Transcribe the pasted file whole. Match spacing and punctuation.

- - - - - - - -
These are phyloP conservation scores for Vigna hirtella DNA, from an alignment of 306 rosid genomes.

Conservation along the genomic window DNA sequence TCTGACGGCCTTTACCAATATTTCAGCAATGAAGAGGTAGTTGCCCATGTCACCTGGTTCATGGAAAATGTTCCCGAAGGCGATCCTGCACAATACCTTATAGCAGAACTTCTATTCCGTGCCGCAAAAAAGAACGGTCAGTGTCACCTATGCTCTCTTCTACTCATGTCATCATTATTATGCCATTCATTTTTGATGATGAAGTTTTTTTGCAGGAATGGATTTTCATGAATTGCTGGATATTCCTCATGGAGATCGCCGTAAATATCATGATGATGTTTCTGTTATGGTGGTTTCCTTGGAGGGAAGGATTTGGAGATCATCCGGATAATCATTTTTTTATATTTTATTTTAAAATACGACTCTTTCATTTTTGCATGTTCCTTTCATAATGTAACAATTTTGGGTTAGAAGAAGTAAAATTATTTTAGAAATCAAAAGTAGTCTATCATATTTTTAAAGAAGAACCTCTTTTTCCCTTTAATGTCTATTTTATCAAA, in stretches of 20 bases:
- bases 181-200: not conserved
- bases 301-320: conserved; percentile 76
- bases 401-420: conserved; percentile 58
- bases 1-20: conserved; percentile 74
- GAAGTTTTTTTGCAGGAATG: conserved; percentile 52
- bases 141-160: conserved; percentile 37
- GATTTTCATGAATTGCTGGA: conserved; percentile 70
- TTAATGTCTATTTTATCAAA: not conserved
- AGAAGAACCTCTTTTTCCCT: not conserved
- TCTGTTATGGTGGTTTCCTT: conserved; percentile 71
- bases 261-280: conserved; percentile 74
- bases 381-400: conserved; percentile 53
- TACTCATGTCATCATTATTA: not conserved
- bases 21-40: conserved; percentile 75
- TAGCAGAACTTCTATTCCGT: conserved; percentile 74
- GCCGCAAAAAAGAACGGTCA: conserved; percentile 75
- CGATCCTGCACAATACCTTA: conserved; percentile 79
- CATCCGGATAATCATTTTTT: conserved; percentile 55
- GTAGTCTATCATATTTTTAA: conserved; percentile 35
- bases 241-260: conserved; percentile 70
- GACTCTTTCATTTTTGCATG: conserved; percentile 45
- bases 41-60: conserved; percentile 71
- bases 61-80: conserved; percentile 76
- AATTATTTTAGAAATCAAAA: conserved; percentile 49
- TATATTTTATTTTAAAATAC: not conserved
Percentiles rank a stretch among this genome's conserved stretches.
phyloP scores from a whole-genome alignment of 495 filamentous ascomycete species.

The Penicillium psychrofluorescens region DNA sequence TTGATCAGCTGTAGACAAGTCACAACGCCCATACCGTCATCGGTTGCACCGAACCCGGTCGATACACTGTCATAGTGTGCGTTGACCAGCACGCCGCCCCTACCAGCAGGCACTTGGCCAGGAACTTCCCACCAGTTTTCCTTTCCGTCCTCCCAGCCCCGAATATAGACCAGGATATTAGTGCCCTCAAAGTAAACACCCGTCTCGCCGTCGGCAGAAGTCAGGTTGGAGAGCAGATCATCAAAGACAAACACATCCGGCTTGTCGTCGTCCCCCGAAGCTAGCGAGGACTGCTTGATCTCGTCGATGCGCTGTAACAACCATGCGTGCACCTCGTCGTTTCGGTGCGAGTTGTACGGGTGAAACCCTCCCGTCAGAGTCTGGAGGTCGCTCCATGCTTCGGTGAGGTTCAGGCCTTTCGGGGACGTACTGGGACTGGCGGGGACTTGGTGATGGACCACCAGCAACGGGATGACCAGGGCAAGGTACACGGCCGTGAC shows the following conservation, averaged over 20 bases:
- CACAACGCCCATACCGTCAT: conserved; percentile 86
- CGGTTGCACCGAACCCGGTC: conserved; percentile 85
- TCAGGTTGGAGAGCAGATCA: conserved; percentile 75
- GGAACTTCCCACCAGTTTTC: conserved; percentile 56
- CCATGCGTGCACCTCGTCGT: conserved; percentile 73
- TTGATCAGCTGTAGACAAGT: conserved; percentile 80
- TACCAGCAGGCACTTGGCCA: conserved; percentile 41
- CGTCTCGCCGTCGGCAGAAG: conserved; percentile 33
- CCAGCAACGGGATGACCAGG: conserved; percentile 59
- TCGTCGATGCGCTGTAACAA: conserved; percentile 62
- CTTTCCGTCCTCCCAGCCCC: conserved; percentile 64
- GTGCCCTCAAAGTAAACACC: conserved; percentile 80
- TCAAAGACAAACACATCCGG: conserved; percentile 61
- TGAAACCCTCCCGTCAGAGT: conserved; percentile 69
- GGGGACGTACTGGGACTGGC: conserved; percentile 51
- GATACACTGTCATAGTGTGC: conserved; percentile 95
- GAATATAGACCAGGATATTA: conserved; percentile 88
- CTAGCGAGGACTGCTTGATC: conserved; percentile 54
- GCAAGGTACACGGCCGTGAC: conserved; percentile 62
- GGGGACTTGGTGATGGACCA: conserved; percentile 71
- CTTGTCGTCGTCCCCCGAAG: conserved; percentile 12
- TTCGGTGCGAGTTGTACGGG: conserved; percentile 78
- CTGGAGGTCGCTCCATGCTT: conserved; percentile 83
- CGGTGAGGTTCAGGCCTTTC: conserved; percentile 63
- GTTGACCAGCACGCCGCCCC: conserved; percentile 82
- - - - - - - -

These are phyloP conservation scores for Vigna hirtella DNA, from an alignment of 306 rosid genomes.

Conservation along the genomic window DNA sequence TCTGACGGCCTTTACCAATATTTCAGCAATGAAGAGGTAGTTGCCCATGTCACCTGGTTCATGGAAAATGTTCCCGAAGGCGATCCTGCACAATACCTTATAGCAGAACTTCTATTCCGTGCCGCAAAAAAGAACGGTCAGTGTCACCTATGCTCTCTTCTACTCATGTCATCATTATTATGCCATTCATTTTTGATGATGAAGTTTTTTTGCAGGAATGGATTTTCATGAATTGCTGGATATTCCTCATGGAGATCGCCGTAAATATCATGATGATGTTTCTGTTATGGTGGTTTCCTTGGAGGGAAGGATTTGGAGATCATCCGGATAATCATTTTTTTATATTTTATTTTAAAATACGACTCTTTCATTTTTGCATGTTCCTTTCATAATGTAACAATTTTGGGTTAGAAGAAGTAAAATTATTTTAGAAATCAAAAGTAGTCTATCATATTTTTAAAGAAGAACCTCTTTTTCCCTTTAATGTCTATTTTATCAAA, in stretches of 20 bases:
- bases 181-200: not conserved
- bases 301-320: conserved; percentile 76
- bases 401-420: conserved; percentile 58
- bases 1-20: conserved; percentile 74
- GAAGTTTTTTTGCAGGAATG: conserved; percentile 52
- bases 141-160: conserved; percentile 37
- GATTTTCATGAATTGCTGGA: conserved; percentile 70
- TTAATGTCTATTTTATCAAA: not conserved
- AGAAGAACCTCTTTTTCCCT: not conserved
- TCTGTTATGGTGGTTTCCTT: conserved; percentile 71
- bases 261-280: conserved; percentile 74
- bases 381-400: conserved; percentile 53
- TACTCATGTCATCATTATTA: not conserved
- bases 21-40: conserved; percentile 75
- TAGCAGAACTTCTATTCCGT: conserved; percentile 74
- GCCGCAAAAAAGAACGGTCA: conserved; percentile 75
- CGATCCTGCACAATACCTTA: conserved; percentile 79
- CATCCGGATAATCATTTTTT: conserved; percentile 55
- GTAGTCTATCATATTTTTAA: conserved; percentile 35
- bases 241-260: conserved; percentile 70
- GACTCTTTCATTTTTGCATG: conserved; percentile 45
- bases 41-60: conserved; percentile 71
- bases 61-80: conserved; percentile 76
- AATTATTTTAGAAATCAAAA: conserved; percentile 49
- TATATTTTATTTTAAAATAC: not conserved
Percentiles rank a stretch among this genome's conserved stretches.
phyloP scores from a whole-genome alignment of 495 filamentous ascomycete species.

The Penicillium psychrofluorescens region DNA sequence TTGATCAGCTGTAGACAAGTCACAACGCCCATACCGTCATCGGTTGCACCGAACCCGGTCGATACACTGTCATAGTGTGCGTTGACCAGCACGCCGCCCCTACCAGCAGGCACTTGGCCAGGAACTTCCCACCAGTTTTCCTTTCCGTCCTCCCAGCCCCGAATATAGACCAGGATATTAGTGCCCTCAAAGTAAACACCCGTCTCGCCGTCGGCAGAAGTCAGGTTGGAGAGCAGATCATCAAAGACAAACACATCCGGCTTGTCGTCGTCCCCCGAAGCTAGCGAGGACTGCTTGATCTCGTCGATGCGCTGTAACAACCATGCGTGCACCTCGTCGTTTCGGTGCGAGTTGTACGGGTGAAACCCTCCCGTCAGAGTCTGGAGGTCGCTCCATGCTTCGGTGAGGTTCAGGCCTTTCGGGGACGTACTGGGACTGGCGGGGACTTGGTGATGGACCACCAGCAACGGGATGACCAGGGCAAGGTACACGGCCGTGAC shows the following conservation, averaged over 20 bases:
- CACAACGCCCATACCGTCAT: conserved; percentile 86
- CGGTTGCACCGAACCCGGTC: conserved; percentile 85
- TCAGGTTGGAGAGCAGATCA: conserved; percentile 75
- GGAACTTCCCACCAGTTTTC: conserved; percentile 56
- CCATGCGTGCACCTCGTCGT: conserved; percentile 73
- TTGATCAGCTGTAGACAAGT: conserved; percentile 80
- TACCAGCAGGCACTTGGCCA: conserved; percentile 41
- CGTCTCGCCGTCGGCAGAAG: conserved; percentile 33
- CCAGCAACGGGATGACCAGG: conserved; percentile 59
- TCGTCGATGCGCTGTAACAA: conserved; percentile 62
- CTTTCCGTCCTCCCAGCCCC: conserved; percentile 64
- GTGCCCTCAAAGTAAACACC: conserved; percentile 80
- TCAAAGACAAACACATCCGG: conserved; percentile 61
- TGAAACCCTCCCGTCAGAGT: conserved; percentile 69
- GGGGACGTACTGGGACTGGC: conserved; percentile 51
- GATACACTGTCATAGTGTGC: conserved; percentile 95
- GAATATAGACCAGGATATTA: conserved; percentile 88
- CTAGCGAGGACTGCTTGATC: conserved; percentile 54
- GCAAGGTACACGGCCGTGAC: conserved; percentile 62
- GGGGACTTGGTGATGGACCA: conserved; percentile 71
- CTTGTCGTCGTCCCCCGAAG: conserved; percentile 12
- TTCGGTGCGAGTTGTACGGG: conserved; percentile 78
- CTGGAGGTCGCTCCATGCTT: conserved; percentile 83
- CGGTGAGGTTCAGGCCTTTC: conserved; percentile 63
- GTTGACCAGCACGCCGCCCC: conserved; percentile 82